Health Union

Related Diabetes Articles:

Helping teens with type 1 diabetes improve diabetes control with MyDiaText
Adolescence is a difficult period of development, made more complex for those with Type 1 diabetes mellitus (T1DM).
Diabetes-in-a-dish model uncovers new insights into the cause of type 2 diabetes
Researchers have developed a novel 'disease-in-a-dish' model to study the basic molecular factors that lead to the development of type 2 diabetes, uncovering the potential existence of major signaling defects both inside and outside of the classical insulin signaling cascade, and providing new perspectives on the mechanisms behind insulin resistance in type 2 diabetes and possibly opportunities for the development of novel therapeutics for the disease.
Tele-diabetes to manage new-onset diabetes during COVID-19 pandemic
Two new case studies highlight the use of tele-diabetes to manage new-onset type 1 diabetes in an adult and an infant during the COVID-19 pandemic.
Genetic profile may predict type 2 diabetes risk among women with gestational diabetes
Women who go on to develop type 2 diabetes after having gestational, or pregnancy-related, diabetes are more likely to have particular genetic profiles, suggests an analysis by researchers at the National Institutes of Health and other institutions.
Maternal gestational diabetes linked to diabetes in children
Children and youth of mothers who had gestational diabetes during pregnancy are at increased risk of diabetes themselves, according to new research published in CMAJ (Canadian Medical Association Journal).
Two diabetes medications don't slow progression of type 2 diabetes in youth
In youth with impaired glucose tolerance or recent-onset type 2 diabetes, neither initial treatment with long-acting insulin followed by the drug metformin, nor metformin alone preserved the body's ability to make insulin, according to results published online June 25 in Diabetes Care.
People with diabetes visit the dentist less frequently despite link between diabetes, oral health
Adults with diabetes are less likely to visit the dentist than people with prediabetes or without diabetes, finds a new study led by researchers at NYU Rory Meyers College of Nursing and East Carolina University's Brody School of Medicine.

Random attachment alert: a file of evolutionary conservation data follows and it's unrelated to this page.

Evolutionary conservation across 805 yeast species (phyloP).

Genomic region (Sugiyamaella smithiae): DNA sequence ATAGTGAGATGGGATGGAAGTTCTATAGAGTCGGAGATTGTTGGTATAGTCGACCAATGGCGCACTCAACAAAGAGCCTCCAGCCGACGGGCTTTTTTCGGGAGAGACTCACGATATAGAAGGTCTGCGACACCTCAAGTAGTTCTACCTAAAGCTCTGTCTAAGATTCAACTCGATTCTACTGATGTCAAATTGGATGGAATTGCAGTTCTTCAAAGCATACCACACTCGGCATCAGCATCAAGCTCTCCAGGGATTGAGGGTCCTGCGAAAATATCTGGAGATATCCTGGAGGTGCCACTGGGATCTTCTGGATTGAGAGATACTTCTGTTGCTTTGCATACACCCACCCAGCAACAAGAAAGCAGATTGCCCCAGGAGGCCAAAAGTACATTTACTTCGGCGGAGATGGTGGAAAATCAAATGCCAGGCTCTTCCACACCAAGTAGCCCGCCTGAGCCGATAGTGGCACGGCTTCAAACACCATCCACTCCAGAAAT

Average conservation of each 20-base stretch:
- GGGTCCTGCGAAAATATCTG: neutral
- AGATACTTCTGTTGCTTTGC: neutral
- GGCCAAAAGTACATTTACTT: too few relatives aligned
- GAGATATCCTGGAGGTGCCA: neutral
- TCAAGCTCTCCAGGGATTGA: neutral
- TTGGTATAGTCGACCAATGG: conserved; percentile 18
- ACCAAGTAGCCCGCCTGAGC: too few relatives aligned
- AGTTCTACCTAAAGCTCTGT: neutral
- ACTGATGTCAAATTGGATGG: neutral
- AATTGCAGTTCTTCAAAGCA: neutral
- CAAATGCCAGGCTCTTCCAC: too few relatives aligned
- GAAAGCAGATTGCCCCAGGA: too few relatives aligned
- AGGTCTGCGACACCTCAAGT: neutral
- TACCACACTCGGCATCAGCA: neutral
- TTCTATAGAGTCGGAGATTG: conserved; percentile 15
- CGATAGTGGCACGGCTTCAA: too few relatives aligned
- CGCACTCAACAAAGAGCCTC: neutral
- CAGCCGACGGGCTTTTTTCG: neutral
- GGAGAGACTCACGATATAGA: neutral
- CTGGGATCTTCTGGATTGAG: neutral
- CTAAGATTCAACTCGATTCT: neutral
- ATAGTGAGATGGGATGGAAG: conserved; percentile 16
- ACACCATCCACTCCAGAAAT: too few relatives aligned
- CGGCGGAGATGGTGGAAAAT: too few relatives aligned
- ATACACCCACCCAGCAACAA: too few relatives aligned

Diabetes, but not diabetes drug, linked to poor pregnancy outcomes
New research indicates that pregnant women with pre-gestational diabetes who take metformin are at a higher risk for adverse pregnancy outcomes -- such as major birth defects and pregnancy loss -- than the general population, but their increased risk is not due to metformin but diabetes.
New oral diabetes drug shows promise in phase 3 trial for patients with type 1 diabetes
A University of Colorado Anschutz Medical Campus study finds sotagliflozin helps control glucose and reduces the need for insulin in patients with type 1 diabetes.
Can continuous glucose monitoring improve diabetes control in patients with type 1 diabetes who inject insulin
Two studies in the Jan. 24/31 issue of JAMA find that use of a sensor implanted under the skin that continuously monitors glucose levels resulted in improved levels in patients with type 1 diabetes who inject insulin multiple times a day, compared to conventional treatment.
More Diabetes News and Diabetes Current Events

Trending Science News

Current Coronavirus (COVID-19) News

Top Science Podcasts

We have hand picked the top science podcasts of 2020.
Now Playing: TED Radio Hour

Debbie Millman: Designing Our Lives
From prehistoric cave art to today's social media feeds, to design is to be human. This hour, designer Debbie Millman guides us through a world made and remade–and helps us design our own paths.
Now Playing: Science for the People

#574 State of the Heart
This week we focus on heart disease, heart failure, what blood pressure is and why it's bad when it's high. Host Rachelle Saunders talks with physician, clinical researcher, and writer Haider Warraich about his book "State of the Heart: Exploring the History, Science, and Future of Cardiac Disease" and the ails of our hearts.
Now Playing: Radiolab

Insomnia Line
Coronasomnia is a not-so-surprising side-effect of the global pandemic. More and more of us are having trouble falling asleep. We wanted to find a way to get inside that nighttime world, to see why people are awake and what they are thinking about. So what'd Radiolab decide to do?  Open up the phone lines and talk to you. We created an insomnia hotline and on this week's experimental episode, we stayed up all night, taking hundreds of calls, spilling secrets, and at long last, watching the sunrise peek through.   This episode was produced by Lulu Miller with Rachael Cusick, Tracie Hunte, Tobin Low, Sarah Qari, Molly Webster, Pat Walters, Shima Oliaee, and Jonny Moens. Want more Radiolab in your life? Sign up for our newsletter! We share our latest favorites: articles, tv shows, funny Youtube videos, chocolate chip cookie recipes, and more. Support Radiolab by becoming a member today at Radiolab.org/donate.